Bacteria are fundamental to physical and mental wellbeing of humans. They are our powerful ally and nature’s assurance towards building a robust immune system and develop resilience against pathogens. By a rough assessment, there are more bacteria in the body of an adult than there are a number of cells. About 99 percent of bacteria live in our bowels and have a supreme bearing on our health. The bacteria along with other tiny organisms like fungi and viruses make our unique microbiome.
The humans are sterile only in the mother’s womb and when a baby passes through the birth canal, millions of mother’s bacteria cover every single part of its body thus marking the beginning of a lifelong symbiotic association. Our body not only accepts this invasion rather welcomes it. This marks the onset of our immune system. Even the mother’s milk contains certain sugars that are meant to support and feed a specific group of microorganisms that strengthen and modulate our response to pathogens and within two years we have a strong microbe community or microbiome. As our microbiome evolves and communicates with our body, bacteria are not identified as intruders but as an integral part of the digestive system.
Although the seed for our microbiome comes from our mother, how it develops and changes is determined by what we eat. Our microbiome is like fingerprints, even two identical twins have different ecosystems in their bowels depending on their lifestyle choices.
The bacteria in our bowels can be put roughly into three categories, those which take up space and nutrients and help to check the growth of harmful microbes; those that help digest food, absorb water and electrolytes; and the third are the aggressive warriors which form our immune system. The good bacteria aid the absorption of nutrients, produce vitamin K and D while also supporting the natural defenses of the body.
Different types of bacteria feed on different things, some like sugars and fats and some like leafy greens. If we eat healthy, we breed bacteria that thrive on healthy food and if we gorge on fries and burgers, we breed fast food loving bacteria. As the food is digested by these microbes they produce chemicals which control our digestion, make us hungrier or thirstier, induce cravings for certain foods and even produce metabolites like serotonin which are responsible for anxiety and depression.
If the critical balance between the good and not so good bacteria is skewed owing to our food choices leading to a rampant growth of unhealthy bacteria, this may lead to weight gain, lifestyle diseases like diabetes, food allergies and even cancer and schizophrenia. It seems our microbiome and brain are intimately connected and their unique dialogue impacts our wellbeing.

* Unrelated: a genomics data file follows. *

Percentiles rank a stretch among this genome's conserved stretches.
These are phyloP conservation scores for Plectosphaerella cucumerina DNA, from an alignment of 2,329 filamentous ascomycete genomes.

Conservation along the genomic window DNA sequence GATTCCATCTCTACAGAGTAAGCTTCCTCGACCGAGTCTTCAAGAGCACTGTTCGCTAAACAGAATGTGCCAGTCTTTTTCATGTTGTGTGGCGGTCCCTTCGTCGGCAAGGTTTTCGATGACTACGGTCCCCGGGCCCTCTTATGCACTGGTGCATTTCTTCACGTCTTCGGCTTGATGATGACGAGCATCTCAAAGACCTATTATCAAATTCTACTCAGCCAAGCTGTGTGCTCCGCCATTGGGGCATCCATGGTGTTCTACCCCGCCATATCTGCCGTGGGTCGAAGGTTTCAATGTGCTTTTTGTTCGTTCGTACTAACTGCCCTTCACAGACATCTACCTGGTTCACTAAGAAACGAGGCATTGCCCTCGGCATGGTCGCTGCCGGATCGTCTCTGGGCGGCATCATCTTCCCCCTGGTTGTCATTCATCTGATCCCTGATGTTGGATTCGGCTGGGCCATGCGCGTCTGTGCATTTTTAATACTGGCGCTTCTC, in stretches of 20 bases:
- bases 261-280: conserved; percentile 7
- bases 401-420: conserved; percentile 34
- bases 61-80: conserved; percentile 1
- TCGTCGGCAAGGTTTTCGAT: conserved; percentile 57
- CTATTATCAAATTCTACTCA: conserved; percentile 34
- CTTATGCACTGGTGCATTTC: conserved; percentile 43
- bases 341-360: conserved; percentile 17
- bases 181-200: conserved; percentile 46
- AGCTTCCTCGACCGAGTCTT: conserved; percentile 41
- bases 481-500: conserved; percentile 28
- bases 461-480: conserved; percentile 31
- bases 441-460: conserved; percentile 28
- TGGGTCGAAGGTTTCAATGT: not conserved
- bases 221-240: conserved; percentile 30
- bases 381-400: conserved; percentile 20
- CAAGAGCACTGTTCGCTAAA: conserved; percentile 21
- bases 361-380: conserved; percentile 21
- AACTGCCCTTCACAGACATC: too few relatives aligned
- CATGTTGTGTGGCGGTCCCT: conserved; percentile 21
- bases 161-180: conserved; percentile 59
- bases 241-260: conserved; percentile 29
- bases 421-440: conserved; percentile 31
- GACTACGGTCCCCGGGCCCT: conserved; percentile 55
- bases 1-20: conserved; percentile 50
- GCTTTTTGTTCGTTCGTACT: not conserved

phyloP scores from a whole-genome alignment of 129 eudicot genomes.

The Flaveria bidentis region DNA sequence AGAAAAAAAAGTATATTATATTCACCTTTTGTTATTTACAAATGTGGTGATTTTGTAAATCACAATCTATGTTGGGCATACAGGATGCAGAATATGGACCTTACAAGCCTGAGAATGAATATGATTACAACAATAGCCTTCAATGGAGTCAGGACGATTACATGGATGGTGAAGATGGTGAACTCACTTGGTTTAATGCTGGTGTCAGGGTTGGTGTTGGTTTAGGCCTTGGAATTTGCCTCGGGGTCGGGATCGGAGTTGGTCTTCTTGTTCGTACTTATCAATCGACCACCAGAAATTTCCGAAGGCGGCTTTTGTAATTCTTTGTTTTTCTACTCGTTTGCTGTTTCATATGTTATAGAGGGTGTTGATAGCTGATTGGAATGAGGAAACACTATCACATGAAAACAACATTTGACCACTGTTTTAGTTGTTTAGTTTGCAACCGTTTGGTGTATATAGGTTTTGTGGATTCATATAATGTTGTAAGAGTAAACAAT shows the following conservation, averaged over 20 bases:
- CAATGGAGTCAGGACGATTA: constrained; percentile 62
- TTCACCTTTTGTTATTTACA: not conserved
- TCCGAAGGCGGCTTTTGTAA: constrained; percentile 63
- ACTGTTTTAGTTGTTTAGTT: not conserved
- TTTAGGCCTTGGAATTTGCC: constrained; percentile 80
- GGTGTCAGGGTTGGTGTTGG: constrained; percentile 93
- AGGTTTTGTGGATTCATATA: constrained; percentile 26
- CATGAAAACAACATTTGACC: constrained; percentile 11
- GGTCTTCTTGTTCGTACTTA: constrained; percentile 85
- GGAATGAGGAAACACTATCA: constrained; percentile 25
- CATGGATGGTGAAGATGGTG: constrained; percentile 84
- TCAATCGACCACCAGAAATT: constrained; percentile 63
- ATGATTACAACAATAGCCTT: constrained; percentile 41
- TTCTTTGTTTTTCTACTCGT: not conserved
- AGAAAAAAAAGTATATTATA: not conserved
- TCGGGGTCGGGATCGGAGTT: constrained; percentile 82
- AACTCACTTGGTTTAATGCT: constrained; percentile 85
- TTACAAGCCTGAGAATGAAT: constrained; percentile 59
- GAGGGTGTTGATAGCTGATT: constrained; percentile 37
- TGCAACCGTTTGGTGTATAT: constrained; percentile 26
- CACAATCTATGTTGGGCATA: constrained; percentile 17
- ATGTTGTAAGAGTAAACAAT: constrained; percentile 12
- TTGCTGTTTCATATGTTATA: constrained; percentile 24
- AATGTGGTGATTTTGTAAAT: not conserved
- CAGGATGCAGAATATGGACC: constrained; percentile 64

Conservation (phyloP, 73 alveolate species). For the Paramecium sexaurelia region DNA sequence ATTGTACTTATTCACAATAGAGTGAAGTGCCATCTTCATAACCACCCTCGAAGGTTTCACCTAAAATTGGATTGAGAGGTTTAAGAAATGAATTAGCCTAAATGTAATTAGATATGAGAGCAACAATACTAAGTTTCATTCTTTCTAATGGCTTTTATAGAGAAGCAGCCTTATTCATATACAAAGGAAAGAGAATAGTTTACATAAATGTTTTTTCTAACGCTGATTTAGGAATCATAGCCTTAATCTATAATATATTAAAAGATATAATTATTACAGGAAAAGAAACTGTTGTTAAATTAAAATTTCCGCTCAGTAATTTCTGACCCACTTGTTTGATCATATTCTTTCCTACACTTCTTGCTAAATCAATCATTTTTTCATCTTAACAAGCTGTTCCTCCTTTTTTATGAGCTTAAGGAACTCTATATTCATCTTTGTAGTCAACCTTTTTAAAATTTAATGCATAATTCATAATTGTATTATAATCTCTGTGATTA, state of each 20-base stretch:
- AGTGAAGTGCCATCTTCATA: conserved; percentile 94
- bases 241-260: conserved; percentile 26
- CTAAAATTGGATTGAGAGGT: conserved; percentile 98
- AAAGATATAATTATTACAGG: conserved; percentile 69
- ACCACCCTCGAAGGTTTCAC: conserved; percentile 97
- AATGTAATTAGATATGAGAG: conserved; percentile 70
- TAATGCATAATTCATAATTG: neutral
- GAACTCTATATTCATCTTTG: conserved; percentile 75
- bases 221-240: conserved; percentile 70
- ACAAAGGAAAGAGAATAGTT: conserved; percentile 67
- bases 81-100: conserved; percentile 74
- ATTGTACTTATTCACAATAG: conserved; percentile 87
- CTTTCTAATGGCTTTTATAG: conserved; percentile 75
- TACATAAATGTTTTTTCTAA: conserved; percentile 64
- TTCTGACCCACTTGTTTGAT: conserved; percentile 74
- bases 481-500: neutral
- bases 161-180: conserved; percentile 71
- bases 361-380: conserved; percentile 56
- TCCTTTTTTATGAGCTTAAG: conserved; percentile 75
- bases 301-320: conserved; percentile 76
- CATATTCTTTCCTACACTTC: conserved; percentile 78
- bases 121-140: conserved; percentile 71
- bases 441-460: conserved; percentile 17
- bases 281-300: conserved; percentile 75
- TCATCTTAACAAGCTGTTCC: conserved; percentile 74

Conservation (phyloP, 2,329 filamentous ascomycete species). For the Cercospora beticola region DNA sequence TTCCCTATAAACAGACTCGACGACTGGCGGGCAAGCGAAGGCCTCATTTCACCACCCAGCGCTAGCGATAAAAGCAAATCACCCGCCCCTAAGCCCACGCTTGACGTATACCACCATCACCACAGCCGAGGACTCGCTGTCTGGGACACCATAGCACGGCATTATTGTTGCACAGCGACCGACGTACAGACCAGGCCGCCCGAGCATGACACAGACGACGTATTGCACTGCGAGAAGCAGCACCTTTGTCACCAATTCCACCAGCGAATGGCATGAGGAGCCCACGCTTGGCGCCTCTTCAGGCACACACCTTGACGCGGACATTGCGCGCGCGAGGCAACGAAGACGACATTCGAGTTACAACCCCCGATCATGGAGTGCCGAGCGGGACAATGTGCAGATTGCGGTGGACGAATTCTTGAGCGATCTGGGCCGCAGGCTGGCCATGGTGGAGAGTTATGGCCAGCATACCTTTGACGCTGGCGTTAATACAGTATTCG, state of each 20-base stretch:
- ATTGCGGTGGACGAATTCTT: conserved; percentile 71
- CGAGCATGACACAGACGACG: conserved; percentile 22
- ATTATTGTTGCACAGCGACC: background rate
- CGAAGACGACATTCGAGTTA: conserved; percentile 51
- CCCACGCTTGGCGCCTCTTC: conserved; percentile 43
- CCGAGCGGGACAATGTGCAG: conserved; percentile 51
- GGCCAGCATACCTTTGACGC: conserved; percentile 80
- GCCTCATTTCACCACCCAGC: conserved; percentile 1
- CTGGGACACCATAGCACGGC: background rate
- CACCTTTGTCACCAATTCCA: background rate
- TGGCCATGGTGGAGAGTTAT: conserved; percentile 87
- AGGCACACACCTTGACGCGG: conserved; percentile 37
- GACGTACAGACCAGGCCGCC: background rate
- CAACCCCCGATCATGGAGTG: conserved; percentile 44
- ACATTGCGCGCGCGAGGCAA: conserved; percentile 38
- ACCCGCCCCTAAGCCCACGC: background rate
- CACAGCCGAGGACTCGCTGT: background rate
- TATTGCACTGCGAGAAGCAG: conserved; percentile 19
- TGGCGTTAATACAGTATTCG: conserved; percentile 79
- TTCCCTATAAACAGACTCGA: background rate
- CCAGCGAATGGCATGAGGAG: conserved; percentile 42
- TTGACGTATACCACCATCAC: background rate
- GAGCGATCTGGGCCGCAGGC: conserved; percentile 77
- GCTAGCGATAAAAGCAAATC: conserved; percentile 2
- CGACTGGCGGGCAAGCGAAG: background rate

Research supports that sick people invariably have a less diverse microbiome community. Ideally the inside of our bowel should be like a well maintained garden, with lots of different species, all interacting with each other which makes it difficult for intruders and invaders to take over.
A vibrant microbiome does not depend on whether you are vegan or eat gluten free food or are non-vegetarian as long as you eat a variety of seeds, herbs, spices, fruits, berries and nuts and fiber rich food like vegetables and whole grains. New age super foods like kefir and kombucha strengthen the immune system by supporting the growth of friendly bacteria.
Therefore, eating healthy is important but not sufficient. Diverse types of food are fuel for the microbes and help set up a robust microbiome. So variety in terms of food indeed is the spice of healthy life which keeps us strong and resilient. Doctors prescribe antibiotics for a stipulated time for a reason, these can wipe out not only the unhealthy bacteria but also the healthy ones fashioning a health crisis if consumed for longer periods.
Microbes are good, the more you have, the better you are and healthier you are. Also, diversity is important, the more the variety, the merrier we feel. Although the understanding of the role of bacteria in our bowel is in the nascent stage, it is believed that in future it might be possible to use a particular strain of gut bacteria to not only reduce the risk but even cure certain diseases. Thus, the quantum world of microbiomes is waiting to be explored and demystified.
The perception that microbes are foes of human beings is a myth – bacteria stand out as clear friends unless our not so good lifestyle throws them out of balance to pose threats to our health …… the choice is ours!
(The writer is PGT Physics at Shiv Nadar School Noida.)
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